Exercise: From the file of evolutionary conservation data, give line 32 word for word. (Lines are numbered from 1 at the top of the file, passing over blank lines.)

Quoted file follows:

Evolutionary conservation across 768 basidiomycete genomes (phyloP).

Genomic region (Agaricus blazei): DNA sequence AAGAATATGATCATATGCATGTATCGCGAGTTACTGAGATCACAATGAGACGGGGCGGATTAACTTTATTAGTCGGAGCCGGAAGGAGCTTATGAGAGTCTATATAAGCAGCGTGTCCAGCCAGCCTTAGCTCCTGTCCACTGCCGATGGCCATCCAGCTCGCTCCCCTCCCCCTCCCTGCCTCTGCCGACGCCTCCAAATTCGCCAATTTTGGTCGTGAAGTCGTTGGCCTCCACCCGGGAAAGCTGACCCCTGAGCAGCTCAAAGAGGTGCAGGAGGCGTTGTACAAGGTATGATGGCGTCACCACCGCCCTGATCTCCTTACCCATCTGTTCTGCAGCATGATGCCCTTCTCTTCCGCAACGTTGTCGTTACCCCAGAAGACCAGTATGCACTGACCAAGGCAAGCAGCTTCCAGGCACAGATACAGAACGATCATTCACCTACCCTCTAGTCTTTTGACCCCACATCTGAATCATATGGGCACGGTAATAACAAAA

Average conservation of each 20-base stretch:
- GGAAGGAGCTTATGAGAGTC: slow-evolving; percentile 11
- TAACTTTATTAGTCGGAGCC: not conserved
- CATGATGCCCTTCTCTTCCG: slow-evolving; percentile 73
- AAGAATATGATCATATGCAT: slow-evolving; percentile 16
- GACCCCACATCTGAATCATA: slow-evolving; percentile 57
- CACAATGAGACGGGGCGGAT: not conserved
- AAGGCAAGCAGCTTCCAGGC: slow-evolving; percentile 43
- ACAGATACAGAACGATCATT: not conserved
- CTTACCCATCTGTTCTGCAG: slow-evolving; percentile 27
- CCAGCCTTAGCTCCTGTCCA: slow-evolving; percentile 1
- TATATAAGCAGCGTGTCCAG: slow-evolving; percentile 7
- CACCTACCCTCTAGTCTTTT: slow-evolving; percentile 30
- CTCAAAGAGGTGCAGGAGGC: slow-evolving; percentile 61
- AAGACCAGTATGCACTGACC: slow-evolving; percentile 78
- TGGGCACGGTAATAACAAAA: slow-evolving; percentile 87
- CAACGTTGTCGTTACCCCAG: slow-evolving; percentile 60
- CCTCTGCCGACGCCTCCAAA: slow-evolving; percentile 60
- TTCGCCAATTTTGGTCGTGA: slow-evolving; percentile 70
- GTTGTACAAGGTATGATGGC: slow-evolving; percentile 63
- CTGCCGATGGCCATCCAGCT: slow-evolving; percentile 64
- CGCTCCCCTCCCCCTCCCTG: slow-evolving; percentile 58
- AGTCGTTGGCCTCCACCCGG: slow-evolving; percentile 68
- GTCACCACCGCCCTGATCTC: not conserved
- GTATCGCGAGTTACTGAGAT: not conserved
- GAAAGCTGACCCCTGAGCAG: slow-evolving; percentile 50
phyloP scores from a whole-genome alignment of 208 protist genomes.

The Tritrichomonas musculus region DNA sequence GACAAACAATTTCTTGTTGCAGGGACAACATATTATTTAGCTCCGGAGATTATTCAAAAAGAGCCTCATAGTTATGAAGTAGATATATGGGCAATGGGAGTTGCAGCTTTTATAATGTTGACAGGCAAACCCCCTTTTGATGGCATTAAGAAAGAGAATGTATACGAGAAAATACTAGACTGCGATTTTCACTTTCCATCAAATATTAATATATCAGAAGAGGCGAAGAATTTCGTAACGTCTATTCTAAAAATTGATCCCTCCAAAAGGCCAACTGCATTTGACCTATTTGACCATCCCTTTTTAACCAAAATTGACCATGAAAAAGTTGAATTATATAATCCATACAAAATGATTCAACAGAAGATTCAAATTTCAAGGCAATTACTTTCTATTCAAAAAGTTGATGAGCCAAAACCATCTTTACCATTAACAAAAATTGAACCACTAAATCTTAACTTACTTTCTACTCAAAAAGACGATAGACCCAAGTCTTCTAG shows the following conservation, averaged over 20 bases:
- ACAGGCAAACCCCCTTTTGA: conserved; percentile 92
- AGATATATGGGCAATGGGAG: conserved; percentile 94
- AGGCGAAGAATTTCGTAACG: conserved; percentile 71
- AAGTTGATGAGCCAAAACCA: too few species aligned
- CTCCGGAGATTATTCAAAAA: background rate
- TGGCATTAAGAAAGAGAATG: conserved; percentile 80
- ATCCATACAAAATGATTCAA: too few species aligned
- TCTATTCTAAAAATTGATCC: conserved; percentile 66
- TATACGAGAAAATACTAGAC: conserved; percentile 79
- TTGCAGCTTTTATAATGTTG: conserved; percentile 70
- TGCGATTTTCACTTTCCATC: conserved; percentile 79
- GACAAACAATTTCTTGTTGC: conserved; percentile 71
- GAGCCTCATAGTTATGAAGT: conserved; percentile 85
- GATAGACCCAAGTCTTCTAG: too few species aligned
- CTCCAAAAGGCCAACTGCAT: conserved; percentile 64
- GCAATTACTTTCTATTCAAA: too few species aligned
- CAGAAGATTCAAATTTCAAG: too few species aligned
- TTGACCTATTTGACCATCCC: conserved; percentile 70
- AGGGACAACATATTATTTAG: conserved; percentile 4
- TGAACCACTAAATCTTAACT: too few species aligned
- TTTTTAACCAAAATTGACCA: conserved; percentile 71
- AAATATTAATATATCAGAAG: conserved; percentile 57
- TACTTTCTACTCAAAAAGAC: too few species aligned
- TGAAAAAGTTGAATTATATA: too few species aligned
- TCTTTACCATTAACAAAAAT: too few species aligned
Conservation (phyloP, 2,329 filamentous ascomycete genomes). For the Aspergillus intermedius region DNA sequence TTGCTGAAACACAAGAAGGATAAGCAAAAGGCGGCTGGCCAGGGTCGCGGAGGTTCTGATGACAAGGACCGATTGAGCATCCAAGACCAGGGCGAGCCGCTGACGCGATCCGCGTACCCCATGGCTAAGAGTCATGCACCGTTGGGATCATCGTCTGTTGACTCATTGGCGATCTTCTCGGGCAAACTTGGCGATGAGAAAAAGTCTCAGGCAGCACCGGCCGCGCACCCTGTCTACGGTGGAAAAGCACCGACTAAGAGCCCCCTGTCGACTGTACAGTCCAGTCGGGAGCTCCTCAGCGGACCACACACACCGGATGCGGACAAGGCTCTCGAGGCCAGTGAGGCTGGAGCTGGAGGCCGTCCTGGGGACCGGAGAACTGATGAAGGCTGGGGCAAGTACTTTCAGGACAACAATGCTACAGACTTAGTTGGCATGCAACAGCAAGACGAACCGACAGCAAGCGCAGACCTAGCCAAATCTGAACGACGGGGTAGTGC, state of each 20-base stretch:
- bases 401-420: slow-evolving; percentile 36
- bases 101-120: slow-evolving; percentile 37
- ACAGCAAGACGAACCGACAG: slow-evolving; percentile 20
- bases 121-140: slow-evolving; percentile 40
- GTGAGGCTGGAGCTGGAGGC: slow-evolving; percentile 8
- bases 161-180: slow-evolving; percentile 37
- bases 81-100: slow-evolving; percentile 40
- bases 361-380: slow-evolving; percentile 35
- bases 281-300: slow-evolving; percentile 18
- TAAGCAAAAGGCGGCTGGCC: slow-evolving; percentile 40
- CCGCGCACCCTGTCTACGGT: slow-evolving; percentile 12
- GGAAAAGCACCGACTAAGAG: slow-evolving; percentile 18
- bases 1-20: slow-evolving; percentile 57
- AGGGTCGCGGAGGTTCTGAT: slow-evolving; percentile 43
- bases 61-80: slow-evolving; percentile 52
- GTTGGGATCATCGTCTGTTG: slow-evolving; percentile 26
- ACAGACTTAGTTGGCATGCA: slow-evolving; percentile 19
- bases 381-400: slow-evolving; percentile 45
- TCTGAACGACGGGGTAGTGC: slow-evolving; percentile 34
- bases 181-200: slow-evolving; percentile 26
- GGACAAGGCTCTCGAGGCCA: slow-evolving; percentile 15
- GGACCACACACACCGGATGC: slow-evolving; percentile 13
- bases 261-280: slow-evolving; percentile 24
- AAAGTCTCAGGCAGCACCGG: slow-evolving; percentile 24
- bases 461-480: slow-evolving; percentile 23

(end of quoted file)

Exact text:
- AGATATATGGGCAATGGGAG: conserved; percentile 94